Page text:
Our little girl, Heidi, spent the first few weeks of her life in NICU, after a HIE* event shortly after she was born.
I found it hard going back to the NICU once we were home.
The first time was to drop off a few thank-you goodies for the nurses a couple of months later.
Driving up to the hospital had me feeling the same things as when we first used to go and see Heidi, where I couldn’t get in there quick enough, but at the same time didn’t want to go in in case it was bad news.
Pressing the buzzer to get into the unit had me remembering how anxious I used to feel, wishing that someone would hurry up and open the door so that we could get to our girl.
The smell of the antibacterial hand gel wafted over me and I was right back there, back at the start, back feeling like my head was spinning and my stomach was churning.
I reminded myself that we weren’t back there though, Heidi was at home, and we had so much to be thankful for.
I still wobbled the next time I went back, but it wasn’t as bad, and the time after that got better again. So much so, that my last visit felt completely different.
I saw the NICU as the amazing place it is, with the doctors and nurses working their magic on the most precious of babies.
The familiar bing-bong noises of the various machines rang out, but I didn’t flinch at the sounds like I had on previous visits.
As I was sitting waiting to meet one of the consultants (I had been invited along to take part in a research study), I saw a mum walk in, through the double doors, to the hand gel station, and along the corridor towards her baby.
We briefly made eye contact; I smiled and wanted to say so much to her, but it didn’t seem appropriate.
For that brief second, I could see myself in her.
She looked tired, and anxious, and like her heart was about to burst because of the situation she was in, but she also looked like the strongest mama, there for her baby, and doing whatever she could to get through.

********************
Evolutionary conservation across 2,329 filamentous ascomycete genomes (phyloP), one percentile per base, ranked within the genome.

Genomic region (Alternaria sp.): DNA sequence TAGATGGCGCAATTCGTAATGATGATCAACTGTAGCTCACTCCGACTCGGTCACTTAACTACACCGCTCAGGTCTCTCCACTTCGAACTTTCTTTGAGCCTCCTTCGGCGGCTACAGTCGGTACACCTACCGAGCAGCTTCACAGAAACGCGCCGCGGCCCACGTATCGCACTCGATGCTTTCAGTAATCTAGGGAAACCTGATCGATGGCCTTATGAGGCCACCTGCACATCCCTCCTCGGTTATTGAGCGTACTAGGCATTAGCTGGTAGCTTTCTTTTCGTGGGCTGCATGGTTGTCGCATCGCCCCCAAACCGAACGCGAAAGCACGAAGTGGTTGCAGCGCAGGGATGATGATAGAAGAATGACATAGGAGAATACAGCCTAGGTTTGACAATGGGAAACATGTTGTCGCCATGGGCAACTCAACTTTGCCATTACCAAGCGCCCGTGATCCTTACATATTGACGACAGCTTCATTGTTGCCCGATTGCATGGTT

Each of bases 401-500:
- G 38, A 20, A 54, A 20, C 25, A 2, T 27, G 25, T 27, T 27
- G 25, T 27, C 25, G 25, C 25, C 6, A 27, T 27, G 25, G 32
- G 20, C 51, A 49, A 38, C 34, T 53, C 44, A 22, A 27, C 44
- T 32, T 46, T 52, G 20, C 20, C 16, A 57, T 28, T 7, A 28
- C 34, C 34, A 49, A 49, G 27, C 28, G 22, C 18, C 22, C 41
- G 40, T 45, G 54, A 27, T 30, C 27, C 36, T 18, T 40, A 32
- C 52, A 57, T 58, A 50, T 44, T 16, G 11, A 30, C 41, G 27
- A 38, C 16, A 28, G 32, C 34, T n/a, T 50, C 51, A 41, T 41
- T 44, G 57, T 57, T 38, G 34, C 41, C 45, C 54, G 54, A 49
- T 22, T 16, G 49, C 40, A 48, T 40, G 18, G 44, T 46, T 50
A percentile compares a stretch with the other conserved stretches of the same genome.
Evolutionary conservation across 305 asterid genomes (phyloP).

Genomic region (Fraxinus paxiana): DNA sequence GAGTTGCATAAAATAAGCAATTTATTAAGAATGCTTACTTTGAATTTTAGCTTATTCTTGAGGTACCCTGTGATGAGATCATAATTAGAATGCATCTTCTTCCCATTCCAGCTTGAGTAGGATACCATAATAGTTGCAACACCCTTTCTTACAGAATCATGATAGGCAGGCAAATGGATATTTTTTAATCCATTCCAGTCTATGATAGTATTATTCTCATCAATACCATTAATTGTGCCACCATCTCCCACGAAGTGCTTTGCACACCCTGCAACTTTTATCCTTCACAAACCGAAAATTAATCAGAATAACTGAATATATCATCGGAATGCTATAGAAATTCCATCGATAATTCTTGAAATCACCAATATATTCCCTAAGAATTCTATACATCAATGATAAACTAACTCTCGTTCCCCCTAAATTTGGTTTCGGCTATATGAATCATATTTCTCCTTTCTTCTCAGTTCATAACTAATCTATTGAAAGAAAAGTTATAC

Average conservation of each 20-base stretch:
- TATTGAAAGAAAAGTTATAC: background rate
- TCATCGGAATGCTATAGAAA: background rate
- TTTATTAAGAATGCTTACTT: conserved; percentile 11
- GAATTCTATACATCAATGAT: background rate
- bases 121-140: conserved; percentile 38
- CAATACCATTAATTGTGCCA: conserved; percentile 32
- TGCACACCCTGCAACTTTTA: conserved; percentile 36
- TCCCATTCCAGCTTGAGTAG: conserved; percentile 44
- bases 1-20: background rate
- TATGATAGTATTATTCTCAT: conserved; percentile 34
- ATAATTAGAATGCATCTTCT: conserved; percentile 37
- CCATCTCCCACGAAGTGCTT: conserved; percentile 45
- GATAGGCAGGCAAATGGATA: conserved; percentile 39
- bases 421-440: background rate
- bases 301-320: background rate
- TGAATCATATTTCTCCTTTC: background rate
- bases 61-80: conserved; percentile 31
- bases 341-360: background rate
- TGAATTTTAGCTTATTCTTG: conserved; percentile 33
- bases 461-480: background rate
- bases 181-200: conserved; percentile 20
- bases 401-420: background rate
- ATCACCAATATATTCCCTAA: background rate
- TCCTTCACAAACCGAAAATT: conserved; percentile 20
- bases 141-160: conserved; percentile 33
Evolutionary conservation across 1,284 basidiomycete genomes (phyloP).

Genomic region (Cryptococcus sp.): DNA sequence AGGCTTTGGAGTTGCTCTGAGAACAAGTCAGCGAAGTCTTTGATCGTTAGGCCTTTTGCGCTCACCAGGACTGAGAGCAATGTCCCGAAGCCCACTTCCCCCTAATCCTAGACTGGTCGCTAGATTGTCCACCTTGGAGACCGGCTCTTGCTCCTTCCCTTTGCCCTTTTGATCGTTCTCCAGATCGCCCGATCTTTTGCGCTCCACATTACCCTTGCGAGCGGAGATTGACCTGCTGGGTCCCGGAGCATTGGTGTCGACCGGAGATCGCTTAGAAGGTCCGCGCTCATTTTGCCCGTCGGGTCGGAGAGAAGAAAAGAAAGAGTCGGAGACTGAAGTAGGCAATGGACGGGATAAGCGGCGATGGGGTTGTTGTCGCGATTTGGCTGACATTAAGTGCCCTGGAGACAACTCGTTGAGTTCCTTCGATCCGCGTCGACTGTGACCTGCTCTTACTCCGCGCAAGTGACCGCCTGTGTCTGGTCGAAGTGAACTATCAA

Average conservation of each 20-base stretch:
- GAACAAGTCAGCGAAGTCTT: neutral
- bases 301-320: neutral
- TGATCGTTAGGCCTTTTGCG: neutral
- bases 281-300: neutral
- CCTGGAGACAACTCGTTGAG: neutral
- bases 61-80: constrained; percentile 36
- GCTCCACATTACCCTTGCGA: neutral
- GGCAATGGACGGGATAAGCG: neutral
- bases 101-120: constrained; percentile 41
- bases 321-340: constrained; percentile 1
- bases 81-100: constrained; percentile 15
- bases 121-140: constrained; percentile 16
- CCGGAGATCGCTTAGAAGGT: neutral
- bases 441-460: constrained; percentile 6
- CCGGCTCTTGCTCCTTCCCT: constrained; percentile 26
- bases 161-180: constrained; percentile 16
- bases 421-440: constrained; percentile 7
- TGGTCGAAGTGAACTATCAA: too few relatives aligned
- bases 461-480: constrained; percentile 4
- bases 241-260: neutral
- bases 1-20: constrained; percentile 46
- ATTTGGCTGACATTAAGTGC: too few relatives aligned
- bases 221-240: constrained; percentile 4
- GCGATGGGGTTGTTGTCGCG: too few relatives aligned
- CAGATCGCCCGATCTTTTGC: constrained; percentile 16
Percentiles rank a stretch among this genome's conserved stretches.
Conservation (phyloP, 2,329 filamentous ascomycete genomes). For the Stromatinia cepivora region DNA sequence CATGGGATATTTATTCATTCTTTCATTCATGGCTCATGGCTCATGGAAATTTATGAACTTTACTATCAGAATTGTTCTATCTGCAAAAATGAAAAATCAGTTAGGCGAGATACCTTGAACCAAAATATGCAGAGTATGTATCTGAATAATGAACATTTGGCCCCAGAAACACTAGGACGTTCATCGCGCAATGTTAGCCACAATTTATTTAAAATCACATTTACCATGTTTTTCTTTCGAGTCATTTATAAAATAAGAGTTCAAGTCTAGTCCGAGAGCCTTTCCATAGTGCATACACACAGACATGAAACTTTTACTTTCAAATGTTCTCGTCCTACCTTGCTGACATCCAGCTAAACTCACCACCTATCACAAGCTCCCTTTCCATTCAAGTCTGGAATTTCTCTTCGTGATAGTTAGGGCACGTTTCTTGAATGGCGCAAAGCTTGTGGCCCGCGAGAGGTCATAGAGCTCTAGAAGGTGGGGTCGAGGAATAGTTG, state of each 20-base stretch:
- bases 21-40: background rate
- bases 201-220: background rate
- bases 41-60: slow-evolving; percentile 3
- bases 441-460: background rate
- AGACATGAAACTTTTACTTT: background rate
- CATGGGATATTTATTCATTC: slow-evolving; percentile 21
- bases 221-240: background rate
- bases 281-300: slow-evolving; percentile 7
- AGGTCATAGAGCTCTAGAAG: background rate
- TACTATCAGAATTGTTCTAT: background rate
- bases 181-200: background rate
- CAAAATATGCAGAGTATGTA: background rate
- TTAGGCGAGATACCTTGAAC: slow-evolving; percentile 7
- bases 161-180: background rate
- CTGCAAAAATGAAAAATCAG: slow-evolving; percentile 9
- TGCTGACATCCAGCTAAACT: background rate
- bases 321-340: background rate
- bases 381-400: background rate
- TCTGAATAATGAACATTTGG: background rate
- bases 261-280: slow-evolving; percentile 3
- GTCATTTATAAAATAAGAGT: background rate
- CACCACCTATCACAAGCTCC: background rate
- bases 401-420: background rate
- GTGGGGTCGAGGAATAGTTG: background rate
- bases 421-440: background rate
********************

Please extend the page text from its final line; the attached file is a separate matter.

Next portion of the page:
Since our NICU experience, people have often said to me that they “don’t know how we did it”.
You know what? Neither do I!
I look back, or I look at the mum in the corridor, and I wonder how on earth we coped – I have vague recollections of not really showering or sleeping that much, and going from not eating anything in the first few days, to eating comfort food at every opportunity, but other than that it’s a bit of a blur.
You really do just have to do what you can to get through the day, and when getting through the day seems too much, aim for the hour, and if the hour seems too much, focus on the next five minutes.
I so wanted to tell that mum in NICU that she was doing great, and that things would be ok, but I also want people to know that “ok” may not be as you had planned.
Heidi first came home from the hospital after 8 weeks – and she’s just turned 4!
Yes, she has complex needs (cerebral palsy, global developmental delays, epilepsy, and a tracheostomy to name but a few), but we are “ok”.
We enjoy life. We smile. We laugh. We have fun - something that in those early days I didn’t think would ever be possible.
There are of course tough times too, but we battle on and go back the same philosophy of doing whatever we need to do to get through.
I don’t think anything can prepare you for NICU or the journey beyond, but you can get through it. To that mama, I hope you’re doing ok.
*HIE stands for hypoxic-ischaemic encephalopathy, which in simple terms is a lack of oxygen to the brain.